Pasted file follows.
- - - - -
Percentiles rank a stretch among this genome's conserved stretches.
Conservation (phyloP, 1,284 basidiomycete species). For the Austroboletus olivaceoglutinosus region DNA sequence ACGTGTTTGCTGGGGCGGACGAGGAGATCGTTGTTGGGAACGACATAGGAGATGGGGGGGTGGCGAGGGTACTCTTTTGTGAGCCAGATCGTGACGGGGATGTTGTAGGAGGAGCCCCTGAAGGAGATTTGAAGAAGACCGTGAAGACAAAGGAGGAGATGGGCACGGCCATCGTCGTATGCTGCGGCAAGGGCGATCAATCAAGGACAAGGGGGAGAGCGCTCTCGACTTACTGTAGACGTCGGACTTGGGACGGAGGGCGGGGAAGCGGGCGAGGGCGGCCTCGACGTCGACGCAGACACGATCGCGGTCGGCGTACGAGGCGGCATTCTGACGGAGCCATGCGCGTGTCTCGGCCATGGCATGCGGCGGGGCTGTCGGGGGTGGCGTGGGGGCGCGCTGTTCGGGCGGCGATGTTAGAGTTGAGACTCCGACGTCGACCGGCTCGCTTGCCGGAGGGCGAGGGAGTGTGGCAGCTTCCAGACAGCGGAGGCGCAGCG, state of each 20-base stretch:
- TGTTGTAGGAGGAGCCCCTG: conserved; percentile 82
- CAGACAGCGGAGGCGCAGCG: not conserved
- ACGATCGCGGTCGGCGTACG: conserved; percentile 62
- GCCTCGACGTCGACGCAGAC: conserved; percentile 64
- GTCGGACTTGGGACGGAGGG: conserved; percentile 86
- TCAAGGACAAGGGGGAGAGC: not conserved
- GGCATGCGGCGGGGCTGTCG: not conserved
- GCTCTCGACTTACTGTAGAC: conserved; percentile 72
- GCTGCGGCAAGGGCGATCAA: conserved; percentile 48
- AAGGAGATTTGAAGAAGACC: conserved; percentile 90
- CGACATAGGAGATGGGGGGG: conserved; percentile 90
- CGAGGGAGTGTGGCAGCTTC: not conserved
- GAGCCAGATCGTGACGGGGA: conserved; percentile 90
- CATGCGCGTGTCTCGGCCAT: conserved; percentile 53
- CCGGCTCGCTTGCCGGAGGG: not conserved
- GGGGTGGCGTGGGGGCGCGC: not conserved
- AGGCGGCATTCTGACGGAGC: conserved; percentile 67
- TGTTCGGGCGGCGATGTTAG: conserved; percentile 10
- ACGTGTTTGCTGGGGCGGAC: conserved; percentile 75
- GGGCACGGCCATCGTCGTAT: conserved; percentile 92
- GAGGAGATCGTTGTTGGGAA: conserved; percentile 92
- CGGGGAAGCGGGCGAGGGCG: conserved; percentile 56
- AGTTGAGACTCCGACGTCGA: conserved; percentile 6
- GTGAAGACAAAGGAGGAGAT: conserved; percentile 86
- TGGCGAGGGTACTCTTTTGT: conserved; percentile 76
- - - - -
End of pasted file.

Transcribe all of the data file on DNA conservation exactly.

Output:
Percentiles rank a stretch among this genome's conserved stretches.
Conservation (phyloP, 1,284 basidiomycete species). For the Austroboletus olivaceoglutinosus region DNA sequence ACGTGTTTGCTGGGGCGGACGAGGAGATCGTTGTTGGGAACGACATAGGAGATGGGGGGGTGGCGAGGGTACTCTTTTGTGAGCCAGATCGTGACGGGGATGTTGTAGGAGGAGCCCCTGAAGGAGATTTGAAGAAGACCGTGAAGACAAAGGAGGAGATGGGCACGGCCATCGTCGTATGCTGCGGCAAGGGCGATCAATCAAGGACAAGGGGGAGAGCGCTCTCGACTTACTGTAGACGTCGGACTTGGGACGGAGGGCGGGGAAGCGGGCGAGGGCGGCCTCGACGTCGACGCAGACACGATCGCGGTCGGCGTACGAGGCGGCATTCTGACGGAGCCATGCGCGTGTCTCGGCCATGGCATGCGGCGGGGCTGTCGGGGGTGGCGTGGGGGCGCGCTGTTCGGGCGGCGATGTTAGAGTTGAGACTCCGACGTCGACCGGCTCGCTTGCCGGAGGGCGAGGGAGTGTGGCAGCTTCCAGACAGCGGAGGCGCAGCG, state of each 20-base stretch:
- TGTTGTAGGAGGAGCCCCTG: conserved; percentile 82
- CAGACAGCGGAGGCGCAGCG: not conserved
- ACGATCGCGGTCGGCGTACG: conserved; percentile 62
- GCCTCGACGTCGACGCAGAC: conserved; percentile 64
- GTCGGACTTGGGACGGAGGG: conserved; percentile 86
- TCAAGGACAAGGGGGAGAGC: not conserved
- GGCATGCGGCGGGGCTGTCG: not conserved
- GCTCTCGACTTACTGTAGAC: conserved; percentile 72
- GCTGCGGCAAGGGCGATCAA: conserved; percentile 48
- AAGGAGATTTGAAGAAGACC: conserved; percentile 90
- CGACATAGGAGATGGGGGGG: conserved; percentile 90
- CGAGGGAGTGTGGCAGCTTC: not conserved
- GAGCCAGATCGTGACGGGGA: conserved; percentile 90
- CATGCGCGTGTCTCGGCCAT: conserved; percentile 53
- CCGGCTCGCTTGCCGGAGGG: not conserved
- GGGGTGGCGTGGGGGCGCGC: not conserved
- AGGCGGCATTCTGACGGAGC: conserved; percentile 67
- TGTTCGGGCGGCGATGTTAG: conserved; percentile 10
- ACGTGTTTGCTGGGGCGGAC: conserved; percentile 75
- GGGCACGGCCATCGTCGTAT: conserved; percentile 92
- GAGGAGATCGTTGTTGGGAA: conserved; percentile 92
- CGGGGAAGCGGGCGAGGGCG: conserved; percentile 56
- AGTTGAGACTCCGACGTCGA: conserved; percentile 6
- GTGAAGACAAAGGAGGAGAT: conserved; percentile 86
- TGGCGAGGGTACTCTTTTGT: conserved; percentile 76